Many on the left remain suspicious of human rights. Some of this goes back to the early years of socialism. Marx’s famous reference to human rights in Capital was accompanied by support for the “legal limitation of the working day”, a modest Magna Carta. In the passage heading the present review, Jeremy  Bentham was as an unlikely figure to muster in support of human rights. He was, the authors note, as hostile to the French Revolution’s founding declarations as De Maistre and Edmund Burke. More so in fact, in Anarchical Fallacies Critique of the Doctrine of Inalienable, Natural Rights (1796), he dismissed them” Natural rights is simple nonsense: natural and imprescriptible rights, rhetorical nonsense, — nonsense upon stilts.” Perhaps Benthan advocacy of the workhouse could be seen as a means to ensure the greatest good, through a felicific calculus of pleasure and pain, but of human rights ideology, there was none.

Justine Lacroix and Jean-Yves Pranchère offer this way of looking at Marx’s views. In the celebrated statement that the  “free development of each is the condition for the free development of all.” implies that we base on the liberty of all on the liberty of each individual, and not the other way around. (Il s’agissait bien de fonder le liberté de tous sur la liberté de chacun, et non l’inverse.” (Page 94)

Lacroix and  Pranchère are academics, who have published on political theory and human rights. They are both  based on Brussels. But, references to (mostly) French language controversies aside (they offer important insights into the writings of Marcel Gauchet for example)  Les droits de l’homme rendent-ils idiot ?  has striking echoes of near- identical debates in Britain and the anglophone world. In part this is the result of the curious reprise of US polemicist Christopher Lasch’ writings on the “therapeutic” roots of narcissistic politics,  by, amongst many others,  the French ‘original socialist’ Jean-Claude Michéa, who considers that the original fault of French socialism was to have aligned with liberalism. But, as we have indicated with PM Boris Johnson’s potential attacks on human rights legislation, these are not only issues stuck in the world of ideas. From here we move to the global ‘culture wars’, and to clashes on battle-grounds of American liberalism and conservatism, Bolsarono’s Brazil, and back to Europe’s illiberal states and national populists.

There is , it could be argued, increasing convergence between the ideas of conservatives and a certain nationalist or “sovereigntist” left. This has a more limited range, perhaps to Europe. where the stakes have involved parties of the left with  influential socialist traditions that are marginal in the USA. Every one of the book’s broader account of the claims against human rights and the “culture wars”  they are held to foster, every linkage between neoliberalism and human rights, every complaint against ‘ interfering’ laws and gender politics, is to be found on the Spiked Magazine (run by former Revolutionary Marxists ) site, Blue Labour (whose views on the family could be inserted into many paragraphs), in the writings of the Full Brexit supporters and in groupuscules like the Social Democratic Party (SDP).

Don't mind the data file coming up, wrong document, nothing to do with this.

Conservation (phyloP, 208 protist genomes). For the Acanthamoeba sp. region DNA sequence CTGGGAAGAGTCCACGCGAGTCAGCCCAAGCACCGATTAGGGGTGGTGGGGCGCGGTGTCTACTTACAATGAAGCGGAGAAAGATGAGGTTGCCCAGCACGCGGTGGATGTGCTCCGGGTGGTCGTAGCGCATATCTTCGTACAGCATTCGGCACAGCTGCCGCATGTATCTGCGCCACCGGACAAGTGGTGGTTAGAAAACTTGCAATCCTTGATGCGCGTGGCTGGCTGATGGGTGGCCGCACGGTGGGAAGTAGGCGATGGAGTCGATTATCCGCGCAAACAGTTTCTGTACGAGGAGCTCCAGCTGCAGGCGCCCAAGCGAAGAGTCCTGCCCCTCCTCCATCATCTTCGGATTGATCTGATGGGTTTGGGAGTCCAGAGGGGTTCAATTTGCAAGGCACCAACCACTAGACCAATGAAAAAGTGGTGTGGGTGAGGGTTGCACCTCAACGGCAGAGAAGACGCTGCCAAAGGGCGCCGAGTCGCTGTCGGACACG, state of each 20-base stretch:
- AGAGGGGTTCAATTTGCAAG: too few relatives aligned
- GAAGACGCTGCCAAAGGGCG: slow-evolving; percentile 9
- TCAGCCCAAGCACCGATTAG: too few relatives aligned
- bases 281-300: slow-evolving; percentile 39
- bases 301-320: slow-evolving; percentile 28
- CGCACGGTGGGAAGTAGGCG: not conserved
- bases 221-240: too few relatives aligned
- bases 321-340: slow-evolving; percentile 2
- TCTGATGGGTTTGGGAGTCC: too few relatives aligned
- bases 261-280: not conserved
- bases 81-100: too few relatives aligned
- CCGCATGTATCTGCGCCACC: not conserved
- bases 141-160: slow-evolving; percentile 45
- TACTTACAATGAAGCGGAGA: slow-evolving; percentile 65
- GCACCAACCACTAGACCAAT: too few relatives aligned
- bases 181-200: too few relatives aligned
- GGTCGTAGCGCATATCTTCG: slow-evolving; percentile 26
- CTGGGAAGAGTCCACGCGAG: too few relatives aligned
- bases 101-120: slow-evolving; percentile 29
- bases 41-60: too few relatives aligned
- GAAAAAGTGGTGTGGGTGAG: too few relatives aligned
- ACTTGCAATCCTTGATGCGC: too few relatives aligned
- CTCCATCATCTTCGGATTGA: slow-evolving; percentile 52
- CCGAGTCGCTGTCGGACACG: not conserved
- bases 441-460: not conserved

Les droits de l’homme rendent-ils idiot ?  makes a case that has its counterpart in Britain, and elsewhere, despite our obvious different historical relationship to the first French Republic’s Declaration of the Rights of Man and of the Citizen of 1789. A defence of human rights as part of a strategy of solidarity (“une politique de la solidarité”) and internationalism open to defending both individuals and social groups fighting injustice. Justine Lacroix and Jean-Yves Pranchère are to be congratulated on showing some of the way.

See also: Review: Les droits de l’homme rendent-ils idiot ?


The Future of a Delusion, “If our whole party had united behind Jeremy, Labour could have won in 2017 and saved tens of thousands of lives. “

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Election 2017 broadcast - Chinese for labour

 The 2017 election that might have been won, if it hadn’t been for a completely different result.

In his only novel, Zuleika Dobson; (1911) Max Beerbohm recounts the adventures of a femme fatale’s visit to Oxford. All the undergraduates fall in love with her. In a final proof of their passion they “leapt emulously headlong into the water”. and “plunged into the swirling stream”.

The  lees of such a homage were as nothing to the claims now being made in the afterglow of this article.

Jeremy Corbyn accuses Labour officials of sabotaging election campaign

Ardour for Jeremy Corbyn has led people to declare that Labour could have won in 2017, and “saved tens of thousands of lives”, if only……

There are good reasons to be outraged at the way that outgoing Party Officials are alleged to have treated the incoming Corbyn team.

On the material presented there is the strongest possible case, given in the newspapers, that “clear evidence of factional activity by senior paid employees of the party against the elected leadership of the time” exists.

We wholly sympathise with Joe Ryle on that.

But what has emerged is a far wider set of claims